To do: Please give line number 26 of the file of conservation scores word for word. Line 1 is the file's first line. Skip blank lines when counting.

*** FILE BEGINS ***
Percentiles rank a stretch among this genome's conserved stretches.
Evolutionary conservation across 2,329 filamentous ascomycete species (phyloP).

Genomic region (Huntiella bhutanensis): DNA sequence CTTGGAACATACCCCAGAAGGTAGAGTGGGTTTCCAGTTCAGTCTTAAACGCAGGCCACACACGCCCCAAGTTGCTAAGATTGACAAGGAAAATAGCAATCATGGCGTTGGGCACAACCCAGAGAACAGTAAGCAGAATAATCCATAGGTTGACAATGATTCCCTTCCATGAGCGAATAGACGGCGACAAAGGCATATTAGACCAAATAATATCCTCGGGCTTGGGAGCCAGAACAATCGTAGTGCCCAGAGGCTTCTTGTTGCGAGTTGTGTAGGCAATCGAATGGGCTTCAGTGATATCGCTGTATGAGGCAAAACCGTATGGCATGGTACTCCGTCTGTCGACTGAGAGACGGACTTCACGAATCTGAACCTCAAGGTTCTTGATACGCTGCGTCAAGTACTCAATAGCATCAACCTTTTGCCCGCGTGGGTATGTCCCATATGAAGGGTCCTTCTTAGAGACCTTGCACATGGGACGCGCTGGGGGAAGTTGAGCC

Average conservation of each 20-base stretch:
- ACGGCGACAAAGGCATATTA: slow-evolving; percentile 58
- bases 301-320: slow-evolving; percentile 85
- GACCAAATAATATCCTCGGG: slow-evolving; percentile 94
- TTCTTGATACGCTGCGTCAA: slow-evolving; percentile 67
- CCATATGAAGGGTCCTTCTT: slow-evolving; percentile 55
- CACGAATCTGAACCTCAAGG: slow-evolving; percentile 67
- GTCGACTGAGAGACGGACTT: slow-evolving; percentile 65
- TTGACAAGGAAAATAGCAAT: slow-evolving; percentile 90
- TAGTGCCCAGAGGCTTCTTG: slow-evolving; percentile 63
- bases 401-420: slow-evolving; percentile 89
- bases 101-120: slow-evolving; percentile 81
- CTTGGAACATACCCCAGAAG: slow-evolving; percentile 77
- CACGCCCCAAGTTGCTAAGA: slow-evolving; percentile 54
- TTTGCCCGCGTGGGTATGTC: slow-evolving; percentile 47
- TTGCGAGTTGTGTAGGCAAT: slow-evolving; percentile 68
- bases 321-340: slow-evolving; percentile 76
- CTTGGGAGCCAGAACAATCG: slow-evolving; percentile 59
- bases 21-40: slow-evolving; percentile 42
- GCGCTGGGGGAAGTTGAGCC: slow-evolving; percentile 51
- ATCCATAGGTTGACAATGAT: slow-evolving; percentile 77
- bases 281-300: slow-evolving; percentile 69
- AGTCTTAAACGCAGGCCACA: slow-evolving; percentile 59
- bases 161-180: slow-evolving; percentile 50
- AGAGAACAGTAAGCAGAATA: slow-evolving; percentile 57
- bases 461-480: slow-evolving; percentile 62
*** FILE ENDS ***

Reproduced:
- AGTCTTAAACGCAGGCCACA: slow-evolving; percentile 59